“We’ve been competing and China has been from time to time very cleverly playing us off each other in an open-market, competitive way,” the premier told Global News in an interview aired on Saturday.
Acknowledging the economic opportunities China presents, Trudeau then called for a “united front” against it. These are arguably the most provocative comments he has made on the issue yet, despite relations between Ottawa and Beijing having long fallen into a deep chill following the Meng Wanzhou and ‘two Michaels’ controversies.
But there’s one point he’s missing: it is not simply China who is exploiting differences between countries in the west in order to maximize its own individual and strategic gain. The more tacit perpetrator of such behavior, in fact, lies a lot closer to home, and is happy to utilize the conflicts between China and its allies in order to profit for itself in a zero-sum game. Guessed who it is yet?
In the interview, Trudeau was talking about “capitalist democracies,” but he seemingly fails to understand the implications of the first word in practice.
Trudeau is right to recognize that China's immense economic clout is its most hardy strategic asset in coming to terms with the US and its allies. With a population of over 1.4 billion people and a rapidly growing economy, China is an economic bonanza for western countries in that it has provided opportunities on a scale that not only cannot be found at home but anywhere else in the world. Despite recent geopolitical tensions, there is, in theory, a maximum appetite that greater benefits from China’s market should be reaped, albeit on political conditions solely favorable to the West. What he is mistaken about is the fundamental assumption that it is merely Beijing who is using its economic clout to play ‘divide and rule’ across various countries' interests and if it were not doing so, the benefits between western countries would be handily distributed evenly and fairly. Trudeau said that Western countries should “show a united front” against China’s increasingly “coercive diplomacy.” But will that give the West what it wants?
Trudeau might want to question why the United States has recently doubled tariffs on Canadian softwood lumber imports. Is this the united front he dreams of? Or is it a tactful result of Beijing’s ‘divide and rule’?
In his comments the Canadian prime minister bigged up capitalism but seemed to omit the fundamental reality of what the term means; and that is to pursue private profit through the capitalisation of an opportunity against competitors, not the equal distribution of benefits based on a value sentiment. Canada’s biggest ally, the United States, is motivated by the former, not the latter, and has shown repeatedly that it is willing to profit at the expense of its own partners.
For example, when China stopped buying coal from Australia (due to Canberra pursuing the hostility against Beijing that Washington wanted to see), America took their market share and started exporting to them instead. When France had a deal to sell submarines to Australia, America undercut the deal and replaced it with its own. When the US feared Denmark was going to buy Eurofighter Typhoons, it allegedly weaponized Danish intelligence services to spy on its government.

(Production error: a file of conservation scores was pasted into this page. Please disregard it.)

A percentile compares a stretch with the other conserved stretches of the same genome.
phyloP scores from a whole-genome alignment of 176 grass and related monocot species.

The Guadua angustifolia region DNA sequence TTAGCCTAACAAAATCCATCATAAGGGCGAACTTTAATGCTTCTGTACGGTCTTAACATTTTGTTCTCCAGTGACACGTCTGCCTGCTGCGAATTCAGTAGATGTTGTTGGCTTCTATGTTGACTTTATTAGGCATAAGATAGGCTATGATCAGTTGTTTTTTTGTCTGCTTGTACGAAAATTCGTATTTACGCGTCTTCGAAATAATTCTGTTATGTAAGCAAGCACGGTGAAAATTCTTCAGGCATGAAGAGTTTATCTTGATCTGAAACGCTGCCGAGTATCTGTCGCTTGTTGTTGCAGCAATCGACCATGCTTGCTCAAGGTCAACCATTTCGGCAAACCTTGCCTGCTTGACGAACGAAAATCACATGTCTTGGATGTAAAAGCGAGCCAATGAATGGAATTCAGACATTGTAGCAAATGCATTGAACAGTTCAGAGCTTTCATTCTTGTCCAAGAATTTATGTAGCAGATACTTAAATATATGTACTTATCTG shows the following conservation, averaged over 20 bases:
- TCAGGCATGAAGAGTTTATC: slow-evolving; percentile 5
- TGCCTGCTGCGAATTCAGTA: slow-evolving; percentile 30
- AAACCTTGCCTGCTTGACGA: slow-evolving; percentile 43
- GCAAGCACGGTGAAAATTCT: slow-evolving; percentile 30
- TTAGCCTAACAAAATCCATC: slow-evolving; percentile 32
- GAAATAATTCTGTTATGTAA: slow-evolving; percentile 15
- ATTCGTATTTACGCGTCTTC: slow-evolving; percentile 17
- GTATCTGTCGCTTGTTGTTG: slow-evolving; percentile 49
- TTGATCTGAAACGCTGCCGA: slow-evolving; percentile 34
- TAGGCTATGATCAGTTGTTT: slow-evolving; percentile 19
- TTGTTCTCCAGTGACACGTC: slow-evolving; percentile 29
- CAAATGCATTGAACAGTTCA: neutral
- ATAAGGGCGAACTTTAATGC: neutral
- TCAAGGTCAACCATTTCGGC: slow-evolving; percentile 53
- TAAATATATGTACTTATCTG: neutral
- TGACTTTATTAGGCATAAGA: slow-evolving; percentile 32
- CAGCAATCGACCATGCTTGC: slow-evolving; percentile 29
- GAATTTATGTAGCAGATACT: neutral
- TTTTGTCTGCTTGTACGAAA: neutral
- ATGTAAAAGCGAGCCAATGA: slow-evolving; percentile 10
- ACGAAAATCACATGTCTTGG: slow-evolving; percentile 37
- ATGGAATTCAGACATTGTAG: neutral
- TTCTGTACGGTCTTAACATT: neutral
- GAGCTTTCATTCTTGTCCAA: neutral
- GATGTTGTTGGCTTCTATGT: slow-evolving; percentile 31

America aggressively competes against its own “allies” in order to deliver the greatest gains for itself. It seeks obligation from these countries, only to undercut them.
What Trudeau’s blunder is here is that when a ‘united front’ is shown against China, it will only derive more benefits for American interests and none for the allies who suffer on their behalf. Canada itself should already know this. When the US pursued its campaign against Huawei and demanded that Canadian police arrest the company’s chief financial officer, Meng Wanzhou, who was it who suffered China's retaliation? It was America’s interest in attacking the company, yet it was Ottawa who ultimately paid the price when China detained Canadian nationals Michael Spavor and Michael Kovrig in retaliation. In this case, why should Canada not seek to put its own interests regarding China first, as opposed to following the foreign-policy preferences of the United States, as it has always done under the name of a superficial solidarity?
There is no united front because that term itself defies the reality of how capitalism works, of which the United States is the foremost and most extreme global proponent. When “allied" countries, on the other hand, attempt to make deals with China that the United States is not a party to, it likewise quickly becomes resentful. For example, Washington ramped up the Xinjiang issue to drive a wedge in China’s relations with Europe apparently because it didn’t like the idea of the Comprehensive Agreement on Investment (CAI) – a trade agreement between China and the EU – and that Europe could gain market access to China which the US didn’t have. At the same time, the US is happy to make those deals with China independent of what its allies might get.
Trudeau’s comments aptly sum up Canada’s bizarre and self-defeating foreign policy, placing too much good will in following the US, which shows them no good will in return. Canada is asking for unity and solidarity against China and accusing Beijing of a ‘divide and rule’ game while its southern neighbour continues to attack its industries and exports with the Trump-era ‘America First’ protectionism. It isn’t China who’s doing the dividing.
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